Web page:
Foreign and domestic pressure mounts on newly installed junta to give up power and return to "constitutional order".
The acting head of the European Union delegation in Mali has met with the leader of last week's coup to ask for a
return to constitutional order as soon as possible in the West African country.
Bertrand Soret said on Tuesday that he asked to see ministers detained by the junta. He said the coup leader promised a visit would be permitted during the day.
"I saw Captain [Amadou Haya] Sanogo this morning and told him that we expect him to find a solution to the current situation that keeps as closely as possible to the constitution," Soret said.
The 15-nation Economic Community of West African States (ECOWAS) bloc, meanwhile, has suspended Mali and says it will be sending a delegation there within 24 hours.
France, the EU and the United States have all cut off most of their aid.
Kadre Desire Ouedraogo, the head of the ECOWAS commission, announced on Tuesday that the body's delegation would attempt to restore democracy in Mali.
The delegation would be made up of the leaders of Ivory Coast, Benin, Burkina Faso, Niger and Liberia, the bloc said in
a statement after a regional summit in the Ivorian economic capital Abidjan.
Domestic and international pressure is mounting on the newly installed junta to give up power in what was seen as one of West Africa's strongest democracies, which is also facing a Tuareg rebellion in its desert north.
"We will need today to adopt a common position without equivocation on the political and military double-crisis in
Mali," Alassane Ouattara, Ivory Coast president and current ECOWAS head, said before talks in the Ivorian port Abidjan.
"Our position must consist of a series of actions to take quickly. This position must also be a signal to Africa and the world that ECOWAS can address its problems and make decisions to reinforce stability, cohesion and unity."
In an exclusive interview with Al Jazeera, army officer Amadou Sanogo, defended the coup he led, saying saying the president he deposed had failed the country.
Sanogo also blamed the toppled government for not doing enough to deal with Tuareg fighters in the north.
"What drove us to end the rule of President Amadou Touare is the long-standing crisis in the north; the armed gangs are killing people and it became very difficult for the developmental programme to succeed, which left the army in a disastrous situation," Sanogo said.
"We’ve set up a technical team to look into possible solutions for the crisis in the north. War and military confrontation is not the preferred choice, and those in the north are our brothers and they can sit with us at the negotiating table," added Sanogo.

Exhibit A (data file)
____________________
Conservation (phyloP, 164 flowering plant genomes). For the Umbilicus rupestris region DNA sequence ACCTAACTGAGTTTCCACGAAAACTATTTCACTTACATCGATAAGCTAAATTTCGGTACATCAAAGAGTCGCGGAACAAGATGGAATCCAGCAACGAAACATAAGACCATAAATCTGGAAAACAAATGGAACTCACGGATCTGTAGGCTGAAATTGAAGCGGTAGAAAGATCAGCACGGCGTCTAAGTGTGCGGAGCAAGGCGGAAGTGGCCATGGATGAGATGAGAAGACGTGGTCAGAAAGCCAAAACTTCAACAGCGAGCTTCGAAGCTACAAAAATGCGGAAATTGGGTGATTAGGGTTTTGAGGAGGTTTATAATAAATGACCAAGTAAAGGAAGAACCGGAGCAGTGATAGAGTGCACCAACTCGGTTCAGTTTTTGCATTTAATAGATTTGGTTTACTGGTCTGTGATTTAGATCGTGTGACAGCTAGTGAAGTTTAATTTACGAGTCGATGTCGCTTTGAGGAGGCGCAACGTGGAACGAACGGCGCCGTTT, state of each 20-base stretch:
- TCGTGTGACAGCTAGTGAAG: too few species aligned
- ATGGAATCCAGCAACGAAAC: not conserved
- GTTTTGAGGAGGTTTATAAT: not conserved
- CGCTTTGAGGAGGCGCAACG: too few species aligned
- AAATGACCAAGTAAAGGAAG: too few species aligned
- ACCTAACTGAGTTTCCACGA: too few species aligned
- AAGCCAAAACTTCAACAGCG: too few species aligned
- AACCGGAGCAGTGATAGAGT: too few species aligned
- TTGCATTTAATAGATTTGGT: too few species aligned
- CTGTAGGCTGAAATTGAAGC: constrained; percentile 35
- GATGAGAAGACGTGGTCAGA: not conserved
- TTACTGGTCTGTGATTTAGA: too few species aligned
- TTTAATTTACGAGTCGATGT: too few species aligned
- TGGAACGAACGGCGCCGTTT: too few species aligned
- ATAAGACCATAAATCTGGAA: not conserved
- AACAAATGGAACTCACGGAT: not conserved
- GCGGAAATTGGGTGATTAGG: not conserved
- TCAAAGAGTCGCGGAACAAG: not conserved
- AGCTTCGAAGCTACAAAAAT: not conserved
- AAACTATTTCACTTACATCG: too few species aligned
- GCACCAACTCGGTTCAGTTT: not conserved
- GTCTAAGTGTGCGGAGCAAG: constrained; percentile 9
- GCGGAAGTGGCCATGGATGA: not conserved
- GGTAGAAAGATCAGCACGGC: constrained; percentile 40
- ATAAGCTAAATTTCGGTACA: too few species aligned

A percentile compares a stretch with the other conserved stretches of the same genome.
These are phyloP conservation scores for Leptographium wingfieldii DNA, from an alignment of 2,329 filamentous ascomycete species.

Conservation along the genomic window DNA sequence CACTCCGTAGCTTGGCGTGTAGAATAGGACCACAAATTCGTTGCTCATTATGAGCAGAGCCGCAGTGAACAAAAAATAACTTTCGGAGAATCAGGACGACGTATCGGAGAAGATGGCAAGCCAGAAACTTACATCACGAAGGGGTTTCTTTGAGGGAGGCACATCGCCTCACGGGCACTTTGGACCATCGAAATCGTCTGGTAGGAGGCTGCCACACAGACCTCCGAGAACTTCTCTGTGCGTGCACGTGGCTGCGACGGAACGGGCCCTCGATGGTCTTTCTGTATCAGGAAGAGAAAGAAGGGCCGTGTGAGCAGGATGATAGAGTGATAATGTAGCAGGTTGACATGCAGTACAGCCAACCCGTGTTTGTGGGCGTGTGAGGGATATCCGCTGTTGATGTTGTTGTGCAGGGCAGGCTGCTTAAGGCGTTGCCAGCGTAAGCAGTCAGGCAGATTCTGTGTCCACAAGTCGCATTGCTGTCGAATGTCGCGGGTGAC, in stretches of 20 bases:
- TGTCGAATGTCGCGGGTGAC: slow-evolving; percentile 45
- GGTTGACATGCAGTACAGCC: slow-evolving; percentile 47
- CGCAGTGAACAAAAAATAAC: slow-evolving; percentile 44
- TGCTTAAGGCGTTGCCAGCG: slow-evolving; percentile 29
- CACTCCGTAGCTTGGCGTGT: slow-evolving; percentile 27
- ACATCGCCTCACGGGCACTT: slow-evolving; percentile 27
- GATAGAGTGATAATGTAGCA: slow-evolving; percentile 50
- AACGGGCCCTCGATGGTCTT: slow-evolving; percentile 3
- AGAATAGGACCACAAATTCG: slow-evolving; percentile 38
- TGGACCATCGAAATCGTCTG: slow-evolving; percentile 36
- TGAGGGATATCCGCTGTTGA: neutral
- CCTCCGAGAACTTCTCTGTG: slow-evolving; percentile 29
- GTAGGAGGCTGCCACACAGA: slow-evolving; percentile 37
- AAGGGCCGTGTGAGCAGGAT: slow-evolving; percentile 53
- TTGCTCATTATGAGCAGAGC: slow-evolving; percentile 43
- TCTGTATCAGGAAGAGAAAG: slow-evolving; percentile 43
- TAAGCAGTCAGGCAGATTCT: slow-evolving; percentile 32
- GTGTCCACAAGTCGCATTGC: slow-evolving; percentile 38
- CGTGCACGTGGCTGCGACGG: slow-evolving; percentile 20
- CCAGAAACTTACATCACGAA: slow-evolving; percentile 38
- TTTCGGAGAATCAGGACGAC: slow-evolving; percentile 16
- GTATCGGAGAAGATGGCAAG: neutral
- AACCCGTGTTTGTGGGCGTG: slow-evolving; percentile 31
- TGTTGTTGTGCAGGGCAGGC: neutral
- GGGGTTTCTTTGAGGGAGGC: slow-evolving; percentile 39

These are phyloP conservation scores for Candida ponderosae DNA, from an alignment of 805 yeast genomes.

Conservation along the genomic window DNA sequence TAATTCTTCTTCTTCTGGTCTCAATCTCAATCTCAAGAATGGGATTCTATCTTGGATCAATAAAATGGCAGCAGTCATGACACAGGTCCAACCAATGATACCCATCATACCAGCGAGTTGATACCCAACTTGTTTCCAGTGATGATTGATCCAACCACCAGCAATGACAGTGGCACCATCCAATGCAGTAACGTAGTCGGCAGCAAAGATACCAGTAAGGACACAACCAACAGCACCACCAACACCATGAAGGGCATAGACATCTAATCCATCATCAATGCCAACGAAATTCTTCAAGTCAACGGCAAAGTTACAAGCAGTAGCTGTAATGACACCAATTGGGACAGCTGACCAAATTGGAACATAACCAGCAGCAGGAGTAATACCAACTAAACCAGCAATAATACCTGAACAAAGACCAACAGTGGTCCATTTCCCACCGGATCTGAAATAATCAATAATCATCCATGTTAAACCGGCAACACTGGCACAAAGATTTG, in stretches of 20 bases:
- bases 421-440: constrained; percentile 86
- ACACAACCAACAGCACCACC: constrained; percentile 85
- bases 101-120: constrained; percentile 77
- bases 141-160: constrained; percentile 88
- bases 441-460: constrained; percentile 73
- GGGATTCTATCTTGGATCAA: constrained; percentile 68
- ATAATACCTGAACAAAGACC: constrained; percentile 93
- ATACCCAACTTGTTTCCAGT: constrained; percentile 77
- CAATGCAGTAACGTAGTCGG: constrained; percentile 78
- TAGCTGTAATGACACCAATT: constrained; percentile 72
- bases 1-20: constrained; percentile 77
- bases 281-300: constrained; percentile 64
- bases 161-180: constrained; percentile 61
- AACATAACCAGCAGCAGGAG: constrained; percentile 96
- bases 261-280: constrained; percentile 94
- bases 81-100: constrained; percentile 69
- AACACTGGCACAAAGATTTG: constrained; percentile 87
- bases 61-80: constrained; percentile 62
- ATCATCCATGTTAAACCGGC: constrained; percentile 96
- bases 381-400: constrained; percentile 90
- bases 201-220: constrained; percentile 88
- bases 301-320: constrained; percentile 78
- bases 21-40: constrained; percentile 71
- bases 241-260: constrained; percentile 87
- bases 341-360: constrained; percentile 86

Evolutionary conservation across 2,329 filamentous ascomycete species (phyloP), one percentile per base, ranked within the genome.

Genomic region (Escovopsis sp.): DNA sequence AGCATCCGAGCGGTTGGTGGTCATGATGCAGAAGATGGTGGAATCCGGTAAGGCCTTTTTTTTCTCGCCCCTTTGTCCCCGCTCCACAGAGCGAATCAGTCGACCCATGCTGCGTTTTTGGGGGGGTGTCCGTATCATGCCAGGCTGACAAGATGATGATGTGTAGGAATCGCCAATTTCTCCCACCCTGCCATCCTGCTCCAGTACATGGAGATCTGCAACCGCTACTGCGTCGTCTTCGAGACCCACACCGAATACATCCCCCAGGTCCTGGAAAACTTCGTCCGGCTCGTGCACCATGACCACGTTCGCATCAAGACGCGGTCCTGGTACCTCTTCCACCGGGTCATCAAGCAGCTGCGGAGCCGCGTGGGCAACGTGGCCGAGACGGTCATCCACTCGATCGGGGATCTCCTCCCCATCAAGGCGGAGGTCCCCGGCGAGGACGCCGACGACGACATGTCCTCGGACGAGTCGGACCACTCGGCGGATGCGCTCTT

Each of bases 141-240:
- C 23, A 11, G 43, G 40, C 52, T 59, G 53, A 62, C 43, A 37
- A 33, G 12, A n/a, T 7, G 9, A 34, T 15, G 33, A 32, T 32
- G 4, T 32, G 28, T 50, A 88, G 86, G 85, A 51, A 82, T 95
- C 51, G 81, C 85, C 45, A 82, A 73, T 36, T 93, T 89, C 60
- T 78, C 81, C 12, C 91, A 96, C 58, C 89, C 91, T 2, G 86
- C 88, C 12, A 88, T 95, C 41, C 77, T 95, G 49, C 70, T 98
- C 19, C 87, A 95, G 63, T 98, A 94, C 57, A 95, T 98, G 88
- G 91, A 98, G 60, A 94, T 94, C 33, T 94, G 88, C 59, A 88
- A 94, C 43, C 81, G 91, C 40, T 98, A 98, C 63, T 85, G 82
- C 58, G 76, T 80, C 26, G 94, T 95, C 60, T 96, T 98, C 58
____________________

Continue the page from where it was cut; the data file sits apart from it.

Sanogo had already said that he wanted to negotiate with the rebels, but he also promised to give the army what it needed to halt the insurgency.
Despite facing widespread criticism for the coup, Sanogo said he hoped the international community would accept the reasons for the takeover.
"We will send representatives to international organisations, as well as to friendly countries, to explain the goals that drove us to carry this out," Sanogo said.
Renegade soldiers led by Sanogo had seized control of the capital Bamako and closed the country's borders on Wednesday, forcing President Touare to flee to an undisclosed location.
On Tuesday, however, the new military leadership announced the opening of the main airport to civilians.
"The Malian airspace is open only for civilian transport from today," Lieutenant Amadou Konare, a spokesman, said without giving further details.
The move came a day after about a thousand demonstrators, including members of youth movements and political parties, gathered in central Bamako to demand a return to constitutional order.
Some of the youth groups threatened to march on state TV and radio headquarters, which are under control of mutinous soldiers.
The crowd chanted "down with Sanogo" and "liberate the ORTM", referring to the public broadcaster.
Several politicians addressed the crowd, including Soumaila Cisse, who was one of the favoured candidates for the April 29 presidential elections, which are looking increasingly uncertain after the coup.
He said the military should return to protecting Mali, especially as Tuareg rebels are attacking towns in the north.
"The army is already responsible for the security of this country, here in Bamako and in the north," he said. "We demand the constitution be respected and the constitutional timing for elections be respected also."
On Monday, the UN Security Council issued a statement that "condemns the forcible takeover" of Mali by mutinous soldiers.
It called on them to "cease all violence and return to their barracks" and allow the country to go ahead with previously scheduled elections.
The World Bank and the African Development Bank all have suspended aid because of the coup, and the African Union has suspended the country's membership.